Managing Edits in the Windows Vista Photo Gallery

Windows Vista includes a number of new editing features that were not in previous versions of Windows.  You can read about them in this previous post.


One of the problems we saw with Windows XP is that users often create multiple copies of their photos when they edit.  Often this is done to preserve the original copy, much like the way a negative works in film photography.  As a result, multiple copies of the same photo end up all over the hard drive.  Many users combat this with complex naming strategies or folder hierarchies.  Other users don’t keep backups and just save over the originals, losing pieces of the image they may someday want.


In the Windows Vista Photo Gallery we solve these issues by creating a copy of the image the first time you edit it in the Photo Gallery.  We do this automatically so you don’t have to worry about saving an original copy yourself.  If you have been playing with Windows Vista you probably have noticed the Revert button becomes enabled after edits are saved from the Photo Gallery.


Anytime in the future you can get back to the original photo by “reverting” the file.  To do this:

  • Open the file in the Gallery Viewer

  • Click the “Fix” button on the command menu

  • Click the “Revert” button, which is located at the bottom of the fix pane.  It’s part of the Undo menu.

  • The revert button prompts you to confirm you want to do this.  Reverting is one action the Windows Vista Photo Gallery can’t undo.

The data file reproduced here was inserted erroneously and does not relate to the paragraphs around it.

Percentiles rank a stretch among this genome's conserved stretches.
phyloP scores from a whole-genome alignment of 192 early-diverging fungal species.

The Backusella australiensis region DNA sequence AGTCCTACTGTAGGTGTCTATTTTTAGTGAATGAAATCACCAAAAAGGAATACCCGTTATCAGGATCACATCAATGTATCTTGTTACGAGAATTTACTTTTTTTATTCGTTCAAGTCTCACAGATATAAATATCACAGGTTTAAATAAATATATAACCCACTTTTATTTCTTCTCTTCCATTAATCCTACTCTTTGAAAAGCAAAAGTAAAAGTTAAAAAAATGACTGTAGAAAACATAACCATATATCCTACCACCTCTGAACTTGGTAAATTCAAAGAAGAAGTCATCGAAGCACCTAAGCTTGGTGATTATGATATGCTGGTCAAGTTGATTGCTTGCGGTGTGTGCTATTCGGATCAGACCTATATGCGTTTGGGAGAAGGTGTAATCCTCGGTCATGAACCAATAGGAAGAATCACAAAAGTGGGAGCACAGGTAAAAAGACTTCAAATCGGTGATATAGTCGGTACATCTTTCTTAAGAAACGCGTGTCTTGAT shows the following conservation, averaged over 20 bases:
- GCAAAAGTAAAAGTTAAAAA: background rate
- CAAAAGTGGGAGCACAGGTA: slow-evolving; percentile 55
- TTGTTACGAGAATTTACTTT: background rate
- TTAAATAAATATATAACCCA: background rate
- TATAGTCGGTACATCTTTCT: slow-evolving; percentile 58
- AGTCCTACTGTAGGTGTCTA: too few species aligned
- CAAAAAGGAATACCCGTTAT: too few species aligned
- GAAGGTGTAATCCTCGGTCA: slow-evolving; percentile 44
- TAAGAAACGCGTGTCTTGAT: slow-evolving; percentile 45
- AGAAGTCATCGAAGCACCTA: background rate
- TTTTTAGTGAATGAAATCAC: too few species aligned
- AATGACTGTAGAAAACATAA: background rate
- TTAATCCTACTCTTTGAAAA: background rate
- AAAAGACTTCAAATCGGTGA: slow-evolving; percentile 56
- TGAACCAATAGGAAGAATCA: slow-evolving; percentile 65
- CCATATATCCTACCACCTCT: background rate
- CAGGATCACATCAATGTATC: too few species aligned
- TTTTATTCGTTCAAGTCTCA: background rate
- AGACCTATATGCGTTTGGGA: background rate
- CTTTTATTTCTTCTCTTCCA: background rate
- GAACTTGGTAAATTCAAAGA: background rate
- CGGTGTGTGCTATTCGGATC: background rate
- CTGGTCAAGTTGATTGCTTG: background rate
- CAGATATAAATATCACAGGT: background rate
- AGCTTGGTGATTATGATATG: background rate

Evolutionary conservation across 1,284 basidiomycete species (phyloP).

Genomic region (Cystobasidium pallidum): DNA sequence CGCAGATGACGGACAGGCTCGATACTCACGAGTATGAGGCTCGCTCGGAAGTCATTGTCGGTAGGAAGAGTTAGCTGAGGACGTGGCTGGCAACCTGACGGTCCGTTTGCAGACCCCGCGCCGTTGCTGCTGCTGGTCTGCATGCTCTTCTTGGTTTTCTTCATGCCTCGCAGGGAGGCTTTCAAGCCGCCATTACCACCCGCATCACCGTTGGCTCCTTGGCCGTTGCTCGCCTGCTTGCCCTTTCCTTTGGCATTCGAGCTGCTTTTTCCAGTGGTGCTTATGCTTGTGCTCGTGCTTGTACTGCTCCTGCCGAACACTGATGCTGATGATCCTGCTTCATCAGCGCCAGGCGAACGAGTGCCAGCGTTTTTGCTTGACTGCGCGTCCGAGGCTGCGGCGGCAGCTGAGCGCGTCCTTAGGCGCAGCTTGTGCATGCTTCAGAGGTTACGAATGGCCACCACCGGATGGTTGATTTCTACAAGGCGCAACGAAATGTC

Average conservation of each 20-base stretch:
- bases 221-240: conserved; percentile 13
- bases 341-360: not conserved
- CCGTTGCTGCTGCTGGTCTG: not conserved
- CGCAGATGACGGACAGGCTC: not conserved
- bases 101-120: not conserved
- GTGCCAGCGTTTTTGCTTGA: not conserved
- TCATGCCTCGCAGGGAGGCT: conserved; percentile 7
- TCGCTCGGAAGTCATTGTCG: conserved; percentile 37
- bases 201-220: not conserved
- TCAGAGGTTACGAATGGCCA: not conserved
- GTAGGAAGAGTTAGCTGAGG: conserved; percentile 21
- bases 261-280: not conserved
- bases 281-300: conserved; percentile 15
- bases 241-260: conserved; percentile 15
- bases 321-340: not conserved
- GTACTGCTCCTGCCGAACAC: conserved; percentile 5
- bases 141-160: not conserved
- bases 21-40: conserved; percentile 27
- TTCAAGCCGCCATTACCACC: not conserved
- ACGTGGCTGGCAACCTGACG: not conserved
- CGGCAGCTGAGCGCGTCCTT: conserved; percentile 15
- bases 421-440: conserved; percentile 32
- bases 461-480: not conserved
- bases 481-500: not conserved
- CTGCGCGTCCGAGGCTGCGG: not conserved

If you do want to keep 2 copies of image you can use the “Make a Copy…” task under the file menu to create a copy of an image.  You can edit and revert those files separately.  This is useful for certain edits like cropping and de-saturating which may result in images that you want multiple copies of.


A nice aspect of this feature is that it freed us up to auto-save your changes without explicitly asking you whether you want to over-write the previous version.  If you change your mind, you can always get back to the original. This makes the workflow for fixing photos much quicker.


You do have some control over how Windows Vista manages the original images which are created.  Click File->Options to get to the options dialog.  One the first tab there is a section entitled “Original Images”.  Here you can tell Windows Vista how long it should keep your originals around.  You might decide for disk space reasons that you really don’t want to keep originals older than 6 months.


If you are using the Windows Vista Backup utility it will automatically backup your originals if you select the option to backup photographs and images.  If you are using a 3rd party backup program you should make sure that the original images directory is included in the list of items to back up.  By default the originals are stored in the AppData folder under each user folder.  The path on my Beta 2 machine is: c:\Users\john\AppData\Local\Microsoft\Windows\Original Images. It is possible to open that directory and view your images.  Keep in mind though you shouldn’t alter these files as they are the originals.


– John Thornton (Program Manager)

Comments (4)

  1. Kdbertel says:

    This is a bit off-topic but, every time I see a screenshot of the home directory (is there a name for it yet?) in the latest Vista builds, I don’t see the folder "AppData". Has it become a hidden folder or something? How easy is it to back up along with everything else?

  2. Windows Vista Automatically Protects Original Digital Photos

  3. Xavez says:

    Wouldn’t that consume twice the disc space for every single photo? Is there a way to turn it off? Is there a way to "remove the oldest version"?

    I’m only concerned about the feature taking up way too much space and I think there should ALWAYS be a way to turn features like that off (or tweak them, at least)

  4. Xavez says:

    PS: I mean, are there any other settings except for the time you want to keep the original image 🙂